A young girl who was writing a paper for school came to her father and asked, "What’s the difference between anger and annoyance?" Her father replied, "It’s mostly a matter of degree. I’ll show you." He picked up his phone and dialed a number at random. When someone answered, he said, "Hello, is Melvin there?" "There is no one living here named Melvin.” “Okay, thanks." “Now watch...." The father dialed the same number again. "Hello, is Melvin there?" "You just called and asked me that. I told you that there is no Melvin here!” “Are you sure?” “Of course I’m sure!" The receiver slammed down hard. The father turned to his daughter and said, "You see, that man is annoyed. Now I’ll show you what anger means." He dialed the same number, and when the man answered, the father calmly said, "Hello, this is Melvin. Have there been any calls for me?"
Why do we study the Bible? To increase our knowledge about the things of God. To gain insight into how we are to live in light of all God has done for us. Paul tells Timothy: 2Tim 3:17 so that the person of God may be adequate, equipped for every good work.
Sometimes that good work is hard work, requiring us to go against the current of our own desires.
2Tim 2:24-26 The Lord's bond-servant must not be quarrelsome, but be kind to all, able to teach, patient when wronged, with gentleness correcting those who are in opposition, if perhaps God may grant them repentance leading to the knowledge of the truth, and they may come to their senses and escape from the snare of the devil, having been held captive by him to do his will.
Those given to outbursts of anger are being held captive by Satan to do his will.
How can a Christian be held captive by Satan to do his will? We do the will of whomever or whatever we give our hearts to. Matt 6:21 for where your treasure is, there your heart will be also. Heart: the control center of life.
The question today: what if we’re on the receiving end of that anger?
Rom 12:18-19 If possible, so far as it depends on you, be at peace with all men. Never take your own revenge, beloved, but leave room for the wrath of God, for it is written, "VENGEANCE IS MINE, I WILL REPAY," says the Lord.
God has placed us in a quite vulnerable spot. Instead of fighting back against those whose actions offend us, we are to seek peace within ourselves. Why? Because the typical reaction to an angry person is to get angry. And James told us last week: James 1:20 the anger of man does not achieve the righteousness of God.
Why leave vengeance to the Lord? Simple: we lack insight as to what’s behind their actions. Someone consumed with rage isn’t just upset at what’s going on in the present moment. Their anger is the product of a life that’s been compromised by Satan’s snares.
Paul says we are to act opposite to what’s going on. Don’t quarrel, be kind, patient, gentle. And perhaps, by that approach, God may regain a foothold into their lives to draw them to repent, and if they repent, they may open themselves up to the truth. When they do, they will come to their senses and slip out of the snare by which the devil has captured their heart.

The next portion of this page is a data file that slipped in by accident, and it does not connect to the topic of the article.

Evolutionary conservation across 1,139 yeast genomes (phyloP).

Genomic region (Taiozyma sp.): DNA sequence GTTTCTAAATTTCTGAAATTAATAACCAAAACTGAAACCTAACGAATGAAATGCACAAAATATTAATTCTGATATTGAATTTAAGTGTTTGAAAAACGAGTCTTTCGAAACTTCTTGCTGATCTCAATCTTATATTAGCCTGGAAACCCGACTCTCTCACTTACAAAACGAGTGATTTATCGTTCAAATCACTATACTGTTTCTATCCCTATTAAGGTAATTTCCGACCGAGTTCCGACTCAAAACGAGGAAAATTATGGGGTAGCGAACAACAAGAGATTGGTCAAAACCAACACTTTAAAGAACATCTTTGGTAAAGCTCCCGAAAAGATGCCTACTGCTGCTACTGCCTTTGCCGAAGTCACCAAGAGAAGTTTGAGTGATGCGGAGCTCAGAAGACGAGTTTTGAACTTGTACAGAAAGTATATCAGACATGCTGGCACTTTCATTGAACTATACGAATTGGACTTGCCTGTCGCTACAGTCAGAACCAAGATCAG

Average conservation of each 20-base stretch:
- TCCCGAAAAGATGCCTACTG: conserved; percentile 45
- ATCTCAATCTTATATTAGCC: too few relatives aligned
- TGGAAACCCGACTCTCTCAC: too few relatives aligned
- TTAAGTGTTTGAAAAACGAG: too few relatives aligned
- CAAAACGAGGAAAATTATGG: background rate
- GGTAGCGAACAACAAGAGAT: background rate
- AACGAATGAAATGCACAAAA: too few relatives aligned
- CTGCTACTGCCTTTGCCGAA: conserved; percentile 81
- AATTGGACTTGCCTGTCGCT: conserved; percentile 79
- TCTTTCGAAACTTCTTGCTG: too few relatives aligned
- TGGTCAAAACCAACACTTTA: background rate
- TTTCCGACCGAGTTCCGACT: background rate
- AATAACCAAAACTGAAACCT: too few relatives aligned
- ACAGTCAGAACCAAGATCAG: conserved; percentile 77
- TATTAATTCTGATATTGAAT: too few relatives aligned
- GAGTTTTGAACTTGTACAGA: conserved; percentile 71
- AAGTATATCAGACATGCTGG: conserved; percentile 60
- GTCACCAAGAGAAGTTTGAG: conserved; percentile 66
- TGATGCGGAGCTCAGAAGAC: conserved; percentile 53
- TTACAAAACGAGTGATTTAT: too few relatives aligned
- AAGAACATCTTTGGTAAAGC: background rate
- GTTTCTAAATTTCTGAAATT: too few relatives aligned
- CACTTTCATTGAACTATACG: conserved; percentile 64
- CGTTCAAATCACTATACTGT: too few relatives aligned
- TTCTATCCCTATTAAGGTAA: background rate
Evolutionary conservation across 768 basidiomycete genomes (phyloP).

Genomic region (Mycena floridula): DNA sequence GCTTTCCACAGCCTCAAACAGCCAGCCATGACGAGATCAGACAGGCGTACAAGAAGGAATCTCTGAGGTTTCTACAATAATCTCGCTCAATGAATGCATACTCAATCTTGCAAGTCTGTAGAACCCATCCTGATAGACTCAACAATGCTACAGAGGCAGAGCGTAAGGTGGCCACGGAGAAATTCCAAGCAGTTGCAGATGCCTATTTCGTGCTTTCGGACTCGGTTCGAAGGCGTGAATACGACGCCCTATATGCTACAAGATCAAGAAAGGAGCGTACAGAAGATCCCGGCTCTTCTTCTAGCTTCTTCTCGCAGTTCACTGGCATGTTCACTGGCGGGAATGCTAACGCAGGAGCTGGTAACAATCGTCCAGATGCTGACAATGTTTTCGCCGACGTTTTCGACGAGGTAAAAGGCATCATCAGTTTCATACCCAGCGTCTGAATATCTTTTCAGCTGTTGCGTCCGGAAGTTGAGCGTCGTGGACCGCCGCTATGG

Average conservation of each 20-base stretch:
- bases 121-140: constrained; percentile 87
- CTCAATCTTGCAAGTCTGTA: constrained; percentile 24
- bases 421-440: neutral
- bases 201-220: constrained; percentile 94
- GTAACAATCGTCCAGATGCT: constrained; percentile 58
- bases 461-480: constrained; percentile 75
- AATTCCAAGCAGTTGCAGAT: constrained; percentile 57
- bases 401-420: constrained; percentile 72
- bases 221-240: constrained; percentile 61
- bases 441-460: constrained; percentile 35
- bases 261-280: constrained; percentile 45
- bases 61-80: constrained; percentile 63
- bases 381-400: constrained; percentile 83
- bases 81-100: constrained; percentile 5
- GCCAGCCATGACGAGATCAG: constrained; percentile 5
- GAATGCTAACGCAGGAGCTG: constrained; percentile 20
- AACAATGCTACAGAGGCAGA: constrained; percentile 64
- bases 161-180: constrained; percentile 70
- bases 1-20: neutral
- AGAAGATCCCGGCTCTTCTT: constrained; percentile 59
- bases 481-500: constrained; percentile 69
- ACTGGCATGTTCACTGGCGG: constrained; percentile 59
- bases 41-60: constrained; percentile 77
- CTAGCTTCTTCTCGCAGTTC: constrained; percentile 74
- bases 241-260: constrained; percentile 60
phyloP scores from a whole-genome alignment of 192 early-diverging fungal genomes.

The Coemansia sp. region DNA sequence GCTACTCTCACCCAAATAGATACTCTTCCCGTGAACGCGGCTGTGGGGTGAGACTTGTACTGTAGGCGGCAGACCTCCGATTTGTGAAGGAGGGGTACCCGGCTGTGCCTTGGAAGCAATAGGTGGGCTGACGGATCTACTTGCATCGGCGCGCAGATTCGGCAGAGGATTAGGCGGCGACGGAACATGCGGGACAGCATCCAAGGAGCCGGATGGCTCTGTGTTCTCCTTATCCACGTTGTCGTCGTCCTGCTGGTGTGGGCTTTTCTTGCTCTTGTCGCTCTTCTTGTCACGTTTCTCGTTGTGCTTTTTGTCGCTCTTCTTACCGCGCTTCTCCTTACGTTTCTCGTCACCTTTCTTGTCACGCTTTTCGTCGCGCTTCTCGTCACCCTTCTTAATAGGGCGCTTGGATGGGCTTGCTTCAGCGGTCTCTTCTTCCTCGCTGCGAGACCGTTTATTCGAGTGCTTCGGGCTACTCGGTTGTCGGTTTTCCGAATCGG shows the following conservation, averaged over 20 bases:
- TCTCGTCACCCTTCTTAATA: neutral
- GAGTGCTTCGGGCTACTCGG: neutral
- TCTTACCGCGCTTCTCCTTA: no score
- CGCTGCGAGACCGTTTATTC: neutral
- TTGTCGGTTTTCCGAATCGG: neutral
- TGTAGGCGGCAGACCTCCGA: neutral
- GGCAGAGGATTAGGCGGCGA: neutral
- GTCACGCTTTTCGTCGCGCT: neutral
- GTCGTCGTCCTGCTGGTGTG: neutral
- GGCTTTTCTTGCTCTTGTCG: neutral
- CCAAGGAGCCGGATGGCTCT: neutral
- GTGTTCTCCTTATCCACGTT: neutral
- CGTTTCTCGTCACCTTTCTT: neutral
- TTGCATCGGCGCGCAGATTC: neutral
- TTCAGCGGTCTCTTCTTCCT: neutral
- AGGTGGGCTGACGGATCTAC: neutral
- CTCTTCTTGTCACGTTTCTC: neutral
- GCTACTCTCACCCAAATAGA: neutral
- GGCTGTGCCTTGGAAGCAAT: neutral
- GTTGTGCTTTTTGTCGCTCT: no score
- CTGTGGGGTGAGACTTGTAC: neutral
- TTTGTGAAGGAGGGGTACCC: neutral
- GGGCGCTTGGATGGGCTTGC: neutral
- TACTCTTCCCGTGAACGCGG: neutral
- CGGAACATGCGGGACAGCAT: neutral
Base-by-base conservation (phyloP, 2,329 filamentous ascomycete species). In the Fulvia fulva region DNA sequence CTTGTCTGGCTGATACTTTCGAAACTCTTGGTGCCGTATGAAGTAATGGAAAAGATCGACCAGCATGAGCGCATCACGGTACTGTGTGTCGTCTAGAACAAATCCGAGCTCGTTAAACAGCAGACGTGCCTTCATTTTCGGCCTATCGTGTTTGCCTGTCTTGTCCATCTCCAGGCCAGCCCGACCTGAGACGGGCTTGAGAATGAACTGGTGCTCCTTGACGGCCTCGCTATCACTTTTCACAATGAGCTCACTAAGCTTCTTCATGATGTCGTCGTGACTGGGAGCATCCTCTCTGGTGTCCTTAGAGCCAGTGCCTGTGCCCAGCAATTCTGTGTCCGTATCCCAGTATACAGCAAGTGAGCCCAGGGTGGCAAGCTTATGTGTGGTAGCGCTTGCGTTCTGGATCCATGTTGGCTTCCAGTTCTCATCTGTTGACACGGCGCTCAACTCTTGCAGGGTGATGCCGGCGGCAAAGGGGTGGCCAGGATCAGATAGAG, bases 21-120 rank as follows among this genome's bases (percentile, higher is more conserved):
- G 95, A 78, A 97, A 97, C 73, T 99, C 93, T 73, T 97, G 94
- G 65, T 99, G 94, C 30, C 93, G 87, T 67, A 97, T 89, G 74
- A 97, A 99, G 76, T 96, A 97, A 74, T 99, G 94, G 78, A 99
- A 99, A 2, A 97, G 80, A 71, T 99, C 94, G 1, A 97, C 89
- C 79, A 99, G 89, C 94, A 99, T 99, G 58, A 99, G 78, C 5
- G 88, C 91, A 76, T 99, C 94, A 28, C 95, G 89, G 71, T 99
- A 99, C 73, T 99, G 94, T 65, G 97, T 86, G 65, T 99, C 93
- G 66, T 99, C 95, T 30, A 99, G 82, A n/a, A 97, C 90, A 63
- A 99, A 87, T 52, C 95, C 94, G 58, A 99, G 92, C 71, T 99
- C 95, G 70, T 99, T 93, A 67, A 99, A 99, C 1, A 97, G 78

Prov 22:24-25 Do not associate with a man given to anger; or go with a hot-tempered man, or you will learn his ways and find a snare for yourself.
That’s wise and practical advice, but really hard if you’re married to them or work for them. So, from the side of living with or relating to an angry person, let’s find some help.
Recognize the danger of adopting their angry spirit. How?
· Matching their volume in arguments – staying calm is the hardest thing to do in the heat of an argument.
o Takes one to assault – if they do call the police
o Takes two to fight
· Going defensive – acting against the offense to keep them from winning
· Attacking instead of understanding – knee-jerk reaction
· Harboring resentment that gets buried inside our opinion of them
· Keeping our own embers hot because the argument never gets resolved.
Now, some people are contentious: meaning they attempt to force their will on another person without regard to the other person’s perspective, feelings or sense of right or wrong.
· Prov 21:9 It is better to live in a corner of a roof than in a house shared with a contentious woman.
· Prov 21:19 It is better to live in a desert land than with a contentious and vexing woman.
· Prov 26:21 Like charcoal to hot embers and wood to fire, so is a contentious man to kindle strife.
· Prov 27:15-16 A constant dripping on a day of steady rain and a contentious woman are alike; he who would restrain her restrains the wind, and grasps oil with his right hand.
Contend: to engage in a competition or campaign in order to win or dominate.
Solomon’s advice: Refuse to go there. Stop the quarrel before it becomes contentious. How? Become aware when things start spiraling out of control and before strife comes.
· DISCUSSION – sharing opinions Prov 15:22 Without consultation plans are frustrated, but with many counselors they succeed.
· DISAGREEMENT – acknowledging differences Prov 18:17 The first to plead his case seems just until another comes and examines him.
· DEBATE – attempting to persuade – goal is to win Prov 18:1 He who separates himself seeks his own desire, he quarrels against all sound wisdom.
o To have a winner you must also have a loser.
Here’s where contention come in – pulling into sides: me against them
· ARGUMENT – to win at all costs Prov 18:2 A fool does not delight in understanding, but only in revealing his own mind.
· FIGHT – to hurt the other intentionally Prov 29:22 An angry man stirs up strife, and a hot-tempered man abounds in transgression. Crossing the line.
So, what does Solomon tell us to do:
· Prov 17:27 He who restrains his words has knowledge, and he who has a cool spirit is man of understanding.
· Prov 21:23 He who guards his mouth and his tongue, guards his soul from troubles.
Restraining and guarding are our methods for diffusing a situation.